A Mecca for Cycling

Published on Jul 26, 2019

Bromont defines itself as a cycling town and the symbol of its attachment to bicycles can be found at the Centre national de cyclisme. A centre which serves as a training and initiation venue for all types of bicycle activities. I grabbed my helmet and tested it…

By Simon Diotte

The story behind the Centre national de cyclisme de Bromont (CNCB) is quite interesting. Around the year 2000, a group of passionate cycling enthusiasts were able to buy the 1996 Atlanta Olympic Games velodrome. When it arrived in 2001, the 250 m oval constituted the founding element of the CNCB. The centre gave itself for its mission to develop all cycling sports on its 20-acre terrain: track, road and mountain biking, as well as BMX and trial (cycling over an obstacle course).

The CNCB, with its four full-time trainers, doesn’t just work with the elite. The installations are geared to initiate as many people as possible to cycling sports. “Almost every day, we welcome school groups. In fact, families form the biggest part of our weekend clientele,” explains Nicolas Legault, the centre’s general manager.

A 3.5 Km Network of Mountain Bike Trails

I got on my mountain bike (rented right here) and I set out in the initiation zone with Nicolas Legault. Jumps, wooden bridges and stone blocks stand in my way “Look far ahead, in front of you!” my guide tells me, while I’m crossing a narrow wooden bridge. Keeping a straight course was becoming much more difficult than it seemed at first. The following steps will have me face many obstacles, like these stone blocks, with the help and advice of my trainer.

Now that I feel quite confident, I venture out on the real mountain bike trails. The CNCB has a 3.5 km network of forest trails for all levels. Inclined rock walls, jumps, going downhill on tree trunks and taking inclined turns are part of what I must expect on the course. It’s the ideal site to perfect our technique at our own beat.

One of the Biggest Pump Tracks in Québec

The next step: experiencing the pump track. What’s this? It’s a closed loop course with pronounced bumps and curbs throughout. The goal of this exercise? To ride across the trail without ever needing to pedal. We advance just by working the front suspension of our bike and by adopting the appropriate positions on our mount. True raw fun! “The competencies acquired on the pump track will serve us well once we’re on the mountain,” assures Nicolas Legault.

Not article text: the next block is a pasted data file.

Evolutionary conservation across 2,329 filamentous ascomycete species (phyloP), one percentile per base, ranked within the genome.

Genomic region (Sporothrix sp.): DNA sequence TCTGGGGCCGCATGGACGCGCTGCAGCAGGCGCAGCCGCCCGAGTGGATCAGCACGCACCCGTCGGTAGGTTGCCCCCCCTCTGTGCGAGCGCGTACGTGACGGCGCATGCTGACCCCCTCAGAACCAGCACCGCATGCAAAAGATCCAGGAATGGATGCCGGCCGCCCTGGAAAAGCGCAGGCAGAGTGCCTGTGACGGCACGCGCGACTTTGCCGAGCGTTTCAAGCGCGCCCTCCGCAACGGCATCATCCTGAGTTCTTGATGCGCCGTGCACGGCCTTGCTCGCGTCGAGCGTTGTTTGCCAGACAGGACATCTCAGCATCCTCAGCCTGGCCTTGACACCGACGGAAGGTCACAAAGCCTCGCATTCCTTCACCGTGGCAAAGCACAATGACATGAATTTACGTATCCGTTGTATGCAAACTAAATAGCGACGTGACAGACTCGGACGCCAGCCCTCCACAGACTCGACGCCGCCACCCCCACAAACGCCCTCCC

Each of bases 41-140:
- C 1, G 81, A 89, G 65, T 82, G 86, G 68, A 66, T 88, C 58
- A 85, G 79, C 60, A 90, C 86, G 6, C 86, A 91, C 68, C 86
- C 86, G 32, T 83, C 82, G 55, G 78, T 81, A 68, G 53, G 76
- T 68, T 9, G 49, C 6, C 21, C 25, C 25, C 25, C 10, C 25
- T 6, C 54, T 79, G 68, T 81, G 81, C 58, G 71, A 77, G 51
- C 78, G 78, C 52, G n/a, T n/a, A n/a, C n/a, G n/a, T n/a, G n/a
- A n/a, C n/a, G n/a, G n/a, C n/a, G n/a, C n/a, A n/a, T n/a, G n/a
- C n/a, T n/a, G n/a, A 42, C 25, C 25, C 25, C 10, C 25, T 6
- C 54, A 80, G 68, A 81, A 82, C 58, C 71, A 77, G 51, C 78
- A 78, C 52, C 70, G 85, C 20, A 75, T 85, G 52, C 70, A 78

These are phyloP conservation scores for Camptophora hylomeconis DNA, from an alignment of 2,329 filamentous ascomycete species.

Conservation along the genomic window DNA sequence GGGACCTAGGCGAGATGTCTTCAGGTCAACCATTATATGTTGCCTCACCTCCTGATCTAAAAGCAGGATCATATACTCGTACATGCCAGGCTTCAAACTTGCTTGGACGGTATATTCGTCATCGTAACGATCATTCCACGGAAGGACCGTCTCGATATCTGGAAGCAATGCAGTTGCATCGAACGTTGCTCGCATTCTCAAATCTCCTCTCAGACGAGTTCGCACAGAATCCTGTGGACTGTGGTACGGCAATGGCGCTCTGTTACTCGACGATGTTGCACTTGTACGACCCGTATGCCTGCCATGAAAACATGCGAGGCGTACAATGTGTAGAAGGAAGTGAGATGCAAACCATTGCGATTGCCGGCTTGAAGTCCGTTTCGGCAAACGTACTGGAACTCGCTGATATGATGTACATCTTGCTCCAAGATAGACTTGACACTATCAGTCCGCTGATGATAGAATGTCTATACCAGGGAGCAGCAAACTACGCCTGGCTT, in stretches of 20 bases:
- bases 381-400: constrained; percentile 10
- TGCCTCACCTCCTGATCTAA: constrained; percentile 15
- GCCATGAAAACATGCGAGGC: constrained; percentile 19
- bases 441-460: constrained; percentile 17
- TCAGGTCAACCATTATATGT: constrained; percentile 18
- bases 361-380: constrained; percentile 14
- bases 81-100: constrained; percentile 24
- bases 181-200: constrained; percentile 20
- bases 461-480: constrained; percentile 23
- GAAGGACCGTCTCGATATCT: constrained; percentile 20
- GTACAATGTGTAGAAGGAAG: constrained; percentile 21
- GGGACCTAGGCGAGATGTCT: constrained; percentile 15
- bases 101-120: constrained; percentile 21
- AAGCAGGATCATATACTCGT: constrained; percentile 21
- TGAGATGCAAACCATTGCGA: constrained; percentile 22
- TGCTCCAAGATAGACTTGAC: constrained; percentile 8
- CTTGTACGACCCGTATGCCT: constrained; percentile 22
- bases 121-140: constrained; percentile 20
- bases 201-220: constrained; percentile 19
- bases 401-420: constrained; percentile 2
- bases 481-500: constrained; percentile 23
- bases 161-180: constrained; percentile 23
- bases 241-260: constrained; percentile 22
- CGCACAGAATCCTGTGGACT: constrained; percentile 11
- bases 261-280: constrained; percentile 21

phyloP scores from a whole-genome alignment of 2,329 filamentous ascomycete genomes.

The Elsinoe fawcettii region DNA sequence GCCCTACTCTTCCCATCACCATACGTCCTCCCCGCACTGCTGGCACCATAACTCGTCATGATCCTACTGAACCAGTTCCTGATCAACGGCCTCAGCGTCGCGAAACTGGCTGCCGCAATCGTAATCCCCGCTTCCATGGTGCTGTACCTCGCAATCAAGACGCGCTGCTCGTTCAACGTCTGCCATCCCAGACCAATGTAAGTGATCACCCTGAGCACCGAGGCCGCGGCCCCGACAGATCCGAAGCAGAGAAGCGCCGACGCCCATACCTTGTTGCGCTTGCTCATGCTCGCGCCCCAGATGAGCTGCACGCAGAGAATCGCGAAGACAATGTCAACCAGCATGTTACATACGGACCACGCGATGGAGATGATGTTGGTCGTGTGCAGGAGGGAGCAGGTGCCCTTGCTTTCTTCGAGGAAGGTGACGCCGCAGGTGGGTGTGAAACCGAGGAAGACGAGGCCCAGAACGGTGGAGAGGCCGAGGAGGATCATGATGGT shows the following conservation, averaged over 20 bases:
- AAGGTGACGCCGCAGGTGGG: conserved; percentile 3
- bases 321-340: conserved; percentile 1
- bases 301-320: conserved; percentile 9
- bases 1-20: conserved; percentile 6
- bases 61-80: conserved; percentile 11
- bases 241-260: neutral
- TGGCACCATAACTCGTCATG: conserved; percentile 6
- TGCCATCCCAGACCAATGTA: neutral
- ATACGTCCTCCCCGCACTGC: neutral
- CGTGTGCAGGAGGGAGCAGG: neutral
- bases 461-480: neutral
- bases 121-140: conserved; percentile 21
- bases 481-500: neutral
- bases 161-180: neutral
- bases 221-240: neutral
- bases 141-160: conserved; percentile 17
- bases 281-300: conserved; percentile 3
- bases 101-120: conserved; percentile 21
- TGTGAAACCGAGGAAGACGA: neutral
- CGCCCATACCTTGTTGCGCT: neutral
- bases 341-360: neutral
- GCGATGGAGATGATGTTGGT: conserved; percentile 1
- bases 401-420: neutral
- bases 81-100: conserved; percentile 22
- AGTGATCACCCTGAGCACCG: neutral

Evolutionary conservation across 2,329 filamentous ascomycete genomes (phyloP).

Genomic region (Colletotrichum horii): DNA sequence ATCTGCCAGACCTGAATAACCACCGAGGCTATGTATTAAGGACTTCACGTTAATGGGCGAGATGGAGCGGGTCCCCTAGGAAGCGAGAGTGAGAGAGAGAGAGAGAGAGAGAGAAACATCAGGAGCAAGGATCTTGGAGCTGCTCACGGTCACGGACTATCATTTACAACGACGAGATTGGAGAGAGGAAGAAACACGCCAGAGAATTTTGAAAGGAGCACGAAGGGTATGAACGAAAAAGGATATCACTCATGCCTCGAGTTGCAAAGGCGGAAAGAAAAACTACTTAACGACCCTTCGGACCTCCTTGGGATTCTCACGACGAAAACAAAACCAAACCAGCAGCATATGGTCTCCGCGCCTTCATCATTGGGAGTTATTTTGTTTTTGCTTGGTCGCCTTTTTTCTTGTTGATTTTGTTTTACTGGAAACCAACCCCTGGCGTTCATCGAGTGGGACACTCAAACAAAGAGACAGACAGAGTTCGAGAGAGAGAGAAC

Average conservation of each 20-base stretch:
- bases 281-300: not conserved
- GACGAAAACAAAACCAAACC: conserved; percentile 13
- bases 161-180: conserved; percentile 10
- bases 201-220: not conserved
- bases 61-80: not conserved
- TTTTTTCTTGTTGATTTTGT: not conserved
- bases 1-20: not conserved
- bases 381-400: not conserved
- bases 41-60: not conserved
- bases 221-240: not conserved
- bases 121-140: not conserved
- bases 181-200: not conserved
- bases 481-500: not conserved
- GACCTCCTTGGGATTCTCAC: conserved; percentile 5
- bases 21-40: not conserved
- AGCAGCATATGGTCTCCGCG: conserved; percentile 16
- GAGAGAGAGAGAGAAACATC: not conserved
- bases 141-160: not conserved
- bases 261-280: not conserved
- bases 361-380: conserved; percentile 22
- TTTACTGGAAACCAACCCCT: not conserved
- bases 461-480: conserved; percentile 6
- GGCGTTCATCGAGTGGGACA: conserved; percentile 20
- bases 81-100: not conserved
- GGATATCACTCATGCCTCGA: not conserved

For lack of time, I skip the BMX portion. I still had to experience the velodrome with its 42-degree incline, on which we pedal using bicycles with no brakes … No luck! Light rain made the track too slippery to ride. “Too bad, we can only use this oval about 70 days per year because of the weather here,” explains the manager.

This underutilization problem the CNBC must deal with, will soon be solved by building a new multi-sports centre which will cover the velodrome. “It will be the start of a new era for this, although spectacular, but still little-known sport,” says Nicolas Legault.

The ground-breaking event for the future sports centre will be held in October, exactly 30 years after Montreal’s Olympic velodrome was closed. The complex will also offer an athletics course, a multi-sports terrain (tennis, badminton, etc.), trampolines and a gym. The work itself is planned for 2020. The sport of cycling is well taken care of in Bromont.

Simon Diotte

Freelance journalist and editor in chief of Géo Plein Air, Simon Diotte is passionate about nature and outdoor activities. His favourite sports include: Canoeing, kayaking, hiking and cross-country skiing. Although he enjoys sports challenges, he also loves spending quality family time in nature with his two daughters.
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